MONITOR YOUR ROOF
As a roofing consultant, I tell my clients to never get too comfortable and have a false sense of security about the roof. When issues go unnoticed it compounds the effects resulting in more costly repairs.
Here’s some sound advice and a few items to consider:
- Hire a qualified roof consultant to perform a condition survey. This will make sure you are staying on top of failing conditions, installation problems, severe weather damage, and general aging.
- Conduct semiannual inspections in the spring and the fall prepare you for the summer heat and any adverse winter conditions that may occur.
- Verify warranty conditions. If the roof is currently under warranty, any repair issues that exist must be repaired by a manufacturer approved applicator. If repairs are done by anyone other than an approved roof contractor the warranty will be deemed void.
- Walk the roof and perform a visual inspection and take these four action steps:
>> Look closely at the exterior conditions of the membrane system and all of its flashings, membrane and metal. Notice any premature deterioration.
>> Check for unsecure penetration flashings and caulking terminations for general wear and tear. Look for areas appearing darker in the field or perimeter membrane and especially in or around drains and scuppers. This can indicate the presence of “ponding” water.
>> Check the general conditions around any roof top equipment such as HVAC units, roof jacks, or screen-wall units. Repairs due to leaking or failed units by mechanical, electrical, or plumbing (MEP) contractors may have inadvertently caused damage to or around the existing flashing. Screws, nails, or metal shavings can cause damage resulting in leaks.
>> Perform general cleanup. Remove any debris from the roof especially around drains, overflow drains, and scupper areas. Check for unknown spills of any kind that may prematurely deteriorate membrane or metal.
Ultimately, the goal of ongoing maintenance is to protect the interest of the building owners, extend the roof’s life, and prevent costly leaks and damage. Many building owners and businesses are understandably looking for ways to cut costs. Involving a roofing consultant in the process as both a precursor and with an in-place maintenance programs can end up saving the company more than it spends and keep you on top of your roof maintenance.
Samuel Chiodo, RRO, is a specialist in the field of Roof Technologies and Science. He has over 25 years of experience in the roofing industry specializing in; Modified Bitumen, Built-Up-Roofing, Single Ply Membranes, Cold/Hot Fluid Applied Systems, Metal, Clay/Concrete Tile, Asphalt Shingles, as well as Spray Applied Polyurethane Foam and Coating Systems. Mr. Chiodo is well versed in the principles of roof flashing, insulation and design problems. He is focused on providing water tight roof systems and envelope integrity for Building Owners, Developers and Property Managers.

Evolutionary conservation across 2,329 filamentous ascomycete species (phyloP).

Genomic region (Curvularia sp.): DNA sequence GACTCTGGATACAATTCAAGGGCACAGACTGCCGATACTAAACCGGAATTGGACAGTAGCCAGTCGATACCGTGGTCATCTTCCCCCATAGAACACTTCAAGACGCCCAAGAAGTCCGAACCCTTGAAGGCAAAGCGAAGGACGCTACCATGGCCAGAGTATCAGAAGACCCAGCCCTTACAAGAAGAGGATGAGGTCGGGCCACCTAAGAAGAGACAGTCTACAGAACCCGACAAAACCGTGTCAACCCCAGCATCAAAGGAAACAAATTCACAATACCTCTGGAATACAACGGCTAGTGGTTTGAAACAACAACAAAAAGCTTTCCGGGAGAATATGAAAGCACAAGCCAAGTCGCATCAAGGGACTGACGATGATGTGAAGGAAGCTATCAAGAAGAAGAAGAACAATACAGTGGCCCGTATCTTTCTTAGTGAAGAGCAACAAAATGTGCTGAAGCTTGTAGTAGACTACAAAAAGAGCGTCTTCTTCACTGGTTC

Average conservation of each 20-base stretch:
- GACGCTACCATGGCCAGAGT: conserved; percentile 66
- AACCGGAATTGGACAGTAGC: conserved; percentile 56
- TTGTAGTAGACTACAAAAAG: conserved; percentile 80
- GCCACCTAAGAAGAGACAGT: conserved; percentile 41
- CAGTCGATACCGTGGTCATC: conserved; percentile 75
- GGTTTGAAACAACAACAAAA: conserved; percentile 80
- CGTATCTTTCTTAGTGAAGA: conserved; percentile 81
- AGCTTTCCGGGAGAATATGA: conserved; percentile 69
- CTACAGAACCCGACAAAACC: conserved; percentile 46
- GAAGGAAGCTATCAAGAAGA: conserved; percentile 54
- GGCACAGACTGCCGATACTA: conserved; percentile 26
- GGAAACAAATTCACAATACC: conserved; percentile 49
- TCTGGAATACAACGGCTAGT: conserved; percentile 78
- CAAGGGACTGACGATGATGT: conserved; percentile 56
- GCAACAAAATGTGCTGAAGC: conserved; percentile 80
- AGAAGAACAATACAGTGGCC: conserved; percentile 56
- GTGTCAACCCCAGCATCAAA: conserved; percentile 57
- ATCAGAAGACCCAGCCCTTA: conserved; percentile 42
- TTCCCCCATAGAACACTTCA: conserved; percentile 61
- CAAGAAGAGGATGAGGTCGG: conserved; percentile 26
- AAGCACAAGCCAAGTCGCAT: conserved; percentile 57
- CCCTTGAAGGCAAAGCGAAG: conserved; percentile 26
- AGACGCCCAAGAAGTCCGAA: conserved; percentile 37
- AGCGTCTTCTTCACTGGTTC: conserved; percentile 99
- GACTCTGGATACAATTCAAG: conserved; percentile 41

Sam Chiodo is a member of RCI (Roof Consultants Institute). He has been published in several roof construction and building maintenance magazines. Mr. Chiodo an active participant with GCI’s continuing professional education and research program, as well as the development of information relating to the design and construction of roofing, glass and glazing, waterproofing and building envelope systems.
You may reach Mr. Chiodo here: firstname.lastname@example.org
Glazing Consultants International, LLC, was retained to provide building envelope consulting services for Peabody Orlando’s $450 million dollar expansion, which includes over 200,000 square-feet of meeting space, a 31-story tower with 750 new guest rooms and a new parking garage for 2,100 cars.
“This was an exciting project because GCI was able to work on the entire exterior utilizing our glazing, waterproofing and roofing specialists. This is a prominent landmark in Orlando, and we are proud to have been a part of its growth.”
-Paul Beers, CEO, Managing Member
Services: GCI provided these services on behalf of the owner and worked with the construction team on the exterior glass curtain wall and windows, exterior walls, waterproofing features and roofs. The assignment spanned several years. GCI first worked on an initial survey to help determine how to integrate the existing structure with the new expansion and then worked with the Owner and Architect during design. Finally, GCI worked with the construction team to provide quality-control services, including review of drawings and submittals, site observations and field water infiltration tests.
Founded in 1988, GCI is a consulting firm that specializes in the exterior building envelope. The GCI team includes experts in windows and doors, wall systems, roofing and waterproofing. All consultants are highly-trained specialists who work closely with clients to protect their interests and help provide cost-effective results. Our services include design assistance, investigation of building envelope problems, development of repair solutions, field water infiltration testing, quality control services, codes and standards consulting and expert witness and litigation assistance.
2460 Metrocentre Boulevard
West Palm Beach, Florida 33407